So what happens when you call 1-800-273-TALK (8255)?  First off there is a short recording that encourages veterans to “push 2” so they can be connected with specially trained veteran responders. Otherwise, you are on a brief hold and your call is going to get cycled to wherever in the country there is the first open line. So most likely, whomever you are talking to will not live anywhere close to you. I had calls from all over the country. The responder has a computer that they are inputting any data they may collect from you (name, sex, diagnoses, immediate issues, etc). This is done partly for data collection reasons (which that data helps in grant applications later as these lines are non-profit), but it is also helpful if a person calls again someday, the responder can bring up some useful information.

The responder has been trained for all types of situations. If a caller is actively suicidal there is an exact protocol that gets followed. If there is some type of active abuse or crime happening, the responder is able to be in contact with local authorities.  Most of the time the responder is there to listen, to offer support, to guide the caller into determining how best they can provide self care, reach out for support, search for resources. If the responder and caller can talk about resources in the callers area, it is very helpful.  The responders use 211.org to locate local resources.

Again, the responder is there to listen – to YOU! It is not a thing to fear and you only tell the responder whatever you want to tell them.  They are not going to force name, address, phone number or anything of the sort from you. This call is your SAFETY NET. And you don’t have to feel actively suicidal to call.  Some states and cities have a general crisis number you can call.

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I urge anyone who is feeling any type of mental distress to call. I know it may be scary at first, but you will find that the person on the other end of the line wants to help you, wants to offer comfort, guidance and resources. I am so grateful that these crisis lines exist. And for all of the volunteers out there that work on the lines, I thank you.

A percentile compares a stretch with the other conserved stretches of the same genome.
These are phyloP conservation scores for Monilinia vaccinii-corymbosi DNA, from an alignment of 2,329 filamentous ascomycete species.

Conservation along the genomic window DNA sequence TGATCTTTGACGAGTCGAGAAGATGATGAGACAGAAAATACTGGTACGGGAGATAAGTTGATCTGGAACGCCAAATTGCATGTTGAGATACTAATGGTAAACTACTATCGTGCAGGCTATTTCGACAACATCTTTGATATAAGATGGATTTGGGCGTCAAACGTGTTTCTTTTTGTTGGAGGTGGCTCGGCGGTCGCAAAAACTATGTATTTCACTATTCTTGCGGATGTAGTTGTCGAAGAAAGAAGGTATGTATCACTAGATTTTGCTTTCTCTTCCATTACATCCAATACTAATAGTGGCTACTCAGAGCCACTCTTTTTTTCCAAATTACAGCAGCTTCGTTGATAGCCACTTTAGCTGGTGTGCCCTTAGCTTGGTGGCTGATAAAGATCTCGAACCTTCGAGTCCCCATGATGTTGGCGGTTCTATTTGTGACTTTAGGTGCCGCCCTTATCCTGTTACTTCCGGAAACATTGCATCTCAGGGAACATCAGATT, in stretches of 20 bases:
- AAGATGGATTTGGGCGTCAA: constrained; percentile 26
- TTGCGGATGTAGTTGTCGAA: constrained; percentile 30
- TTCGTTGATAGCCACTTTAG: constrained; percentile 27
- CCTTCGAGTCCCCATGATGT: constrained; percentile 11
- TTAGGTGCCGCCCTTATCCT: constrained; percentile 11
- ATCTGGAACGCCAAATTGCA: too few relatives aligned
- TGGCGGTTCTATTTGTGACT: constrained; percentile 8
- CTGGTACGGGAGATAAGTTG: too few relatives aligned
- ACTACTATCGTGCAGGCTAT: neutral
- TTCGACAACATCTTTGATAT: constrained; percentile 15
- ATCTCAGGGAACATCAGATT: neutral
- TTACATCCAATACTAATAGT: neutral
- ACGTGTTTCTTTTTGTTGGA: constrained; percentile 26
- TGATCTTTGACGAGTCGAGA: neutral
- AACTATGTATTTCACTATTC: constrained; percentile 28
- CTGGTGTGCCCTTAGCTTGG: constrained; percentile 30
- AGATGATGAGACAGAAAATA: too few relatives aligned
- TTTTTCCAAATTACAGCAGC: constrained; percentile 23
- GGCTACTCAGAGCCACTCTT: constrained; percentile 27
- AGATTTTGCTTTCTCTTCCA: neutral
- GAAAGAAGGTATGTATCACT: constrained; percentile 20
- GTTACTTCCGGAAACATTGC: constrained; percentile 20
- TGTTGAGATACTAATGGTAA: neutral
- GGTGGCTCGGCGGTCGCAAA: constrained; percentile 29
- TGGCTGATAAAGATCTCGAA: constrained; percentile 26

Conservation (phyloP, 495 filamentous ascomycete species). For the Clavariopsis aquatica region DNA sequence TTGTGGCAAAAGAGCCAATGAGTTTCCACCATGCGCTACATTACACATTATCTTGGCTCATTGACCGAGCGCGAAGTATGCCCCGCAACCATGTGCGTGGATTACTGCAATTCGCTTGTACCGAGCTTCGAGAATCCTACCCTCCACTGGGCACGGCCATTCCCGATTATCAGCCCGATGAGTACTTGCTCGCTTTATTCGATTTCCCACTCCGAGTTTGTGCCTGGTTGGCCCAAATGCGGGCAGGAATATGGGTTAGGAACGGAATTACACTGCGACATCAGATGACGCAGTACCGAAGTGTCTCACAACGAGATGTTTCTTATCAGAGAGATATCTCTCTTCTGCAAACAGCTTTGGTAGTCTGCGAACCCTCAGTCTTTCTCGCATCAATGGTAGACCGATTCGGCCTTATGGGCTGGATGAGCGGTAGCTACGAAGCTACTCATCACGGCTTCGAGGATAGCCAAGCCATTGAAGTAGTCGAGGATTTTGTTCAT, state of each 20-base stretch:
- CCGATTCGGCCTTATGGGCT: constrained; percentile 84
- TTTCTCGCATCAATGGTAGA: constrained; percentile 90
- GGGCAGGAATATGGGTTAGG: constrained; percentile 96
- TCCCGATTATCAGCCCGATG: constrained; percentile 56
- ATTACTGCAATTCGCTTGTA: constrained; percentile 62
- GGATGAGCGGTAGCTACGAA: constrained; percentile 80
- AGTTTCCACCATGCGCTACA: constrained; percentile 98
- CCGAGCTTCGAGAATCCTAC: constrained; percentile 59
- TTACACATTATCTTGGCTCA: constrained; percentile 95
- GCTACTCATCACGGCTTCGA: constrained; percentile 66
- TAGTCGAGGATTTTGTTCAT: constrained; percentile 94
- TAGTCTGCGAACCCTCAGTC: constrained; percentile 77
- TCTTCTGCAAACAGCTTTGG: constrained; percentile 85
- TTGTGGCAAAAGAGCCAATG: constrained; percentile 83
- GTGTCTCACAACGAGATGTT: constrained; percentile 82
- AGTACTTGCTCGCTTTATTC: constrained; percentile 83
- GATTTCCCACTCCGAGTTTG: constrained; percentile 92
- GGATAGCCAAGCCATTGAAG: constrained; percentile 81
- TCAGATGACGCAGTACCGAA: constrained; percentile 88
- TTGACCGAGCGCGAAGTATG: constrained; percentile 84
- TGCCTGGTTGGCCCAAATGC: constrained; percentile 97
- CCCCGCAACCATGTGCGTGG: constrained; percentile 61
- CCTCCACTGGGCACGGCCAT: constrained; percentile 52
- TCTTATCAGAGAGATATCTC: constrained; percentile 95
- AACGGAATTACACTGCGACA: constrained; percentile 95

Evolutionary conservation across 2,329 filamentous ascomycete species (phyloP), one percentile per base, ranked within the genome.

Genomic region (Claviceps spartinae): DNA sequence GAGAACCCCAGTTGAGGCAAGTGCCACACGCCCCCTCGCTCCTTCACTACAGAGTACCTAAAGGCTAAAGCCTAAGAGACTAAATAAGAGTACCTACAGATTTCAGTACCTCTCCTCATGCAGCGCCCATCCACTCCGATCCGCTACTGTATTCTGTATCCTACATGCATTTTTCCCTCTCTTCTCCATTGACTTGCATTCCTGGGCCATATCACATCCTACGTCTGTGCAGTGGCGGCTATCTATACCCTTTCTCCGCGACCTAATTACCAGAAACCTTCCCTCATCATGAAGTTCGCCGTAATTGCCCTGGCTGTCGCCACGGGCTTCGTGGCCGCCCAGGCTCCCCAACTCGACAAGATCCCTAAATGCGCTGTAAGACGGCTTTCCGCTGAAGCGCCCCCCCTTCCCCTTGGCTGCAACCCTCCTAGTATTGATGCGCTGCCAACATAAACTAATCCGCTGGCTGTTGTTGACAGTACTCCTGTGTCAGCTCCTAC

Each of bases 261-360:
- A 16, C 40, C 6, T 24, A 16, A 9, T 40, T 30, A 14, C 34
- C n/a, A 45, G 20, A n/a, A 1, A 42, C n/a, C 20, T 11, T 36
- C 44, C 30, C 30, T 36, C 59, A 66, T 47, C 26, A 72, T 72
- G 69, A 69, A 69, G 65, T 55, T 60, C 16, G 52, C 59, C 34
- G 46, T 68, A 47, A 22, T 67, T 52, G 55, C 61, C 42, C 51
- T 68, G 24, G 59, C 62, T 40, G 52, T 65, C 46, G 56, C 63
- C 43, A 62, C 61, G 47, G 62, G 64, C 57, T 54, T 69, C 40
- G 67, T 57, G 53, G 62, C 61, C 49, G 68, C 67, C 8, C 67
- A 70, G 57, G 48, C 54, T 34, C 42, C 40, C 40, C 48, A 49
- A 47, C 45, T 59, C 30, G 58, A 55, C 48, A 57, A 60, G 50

Take Care

Jenny

 

 

Photo Credits:

unsplash-logoJames Sutton

unsplash-logoAaron Mello

unsplash-logoMatthew Brodeur

unsplash-logoJessica Castro

Amazon Affiliate Ad:

Help! we all need somebody…

Help! we all need somebody…

Help, we all need somebody, not just anybody…..do these words sounds familiar?  If you were alive in the 1960’s and 1970’s you might easily remember songs by the Beatles. What an awesome group they were and to this day their music revolves around the world for so many to enjoy. If you haven’t heard of the Beatles, find some youTube videos and hear what you have been missing.

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Why, the Beatles? I don’t know except this song came into my mind and as I listened to the lyrics, I mean REALLY listened, I realized how  the words remind me how important it is for those of us living with mental illness to have our “Help” list. Whether we have it written down on a piece of paper or on our phone, or mentally remember it, it is so important to know who we can contact if we are going through rough times. If you haven’t listened to “Help” in a while, here are the lyrics and the youTube link is below:

(Help!) I need somebody
(Help!) Not just anybody
(Help!) You know I need someone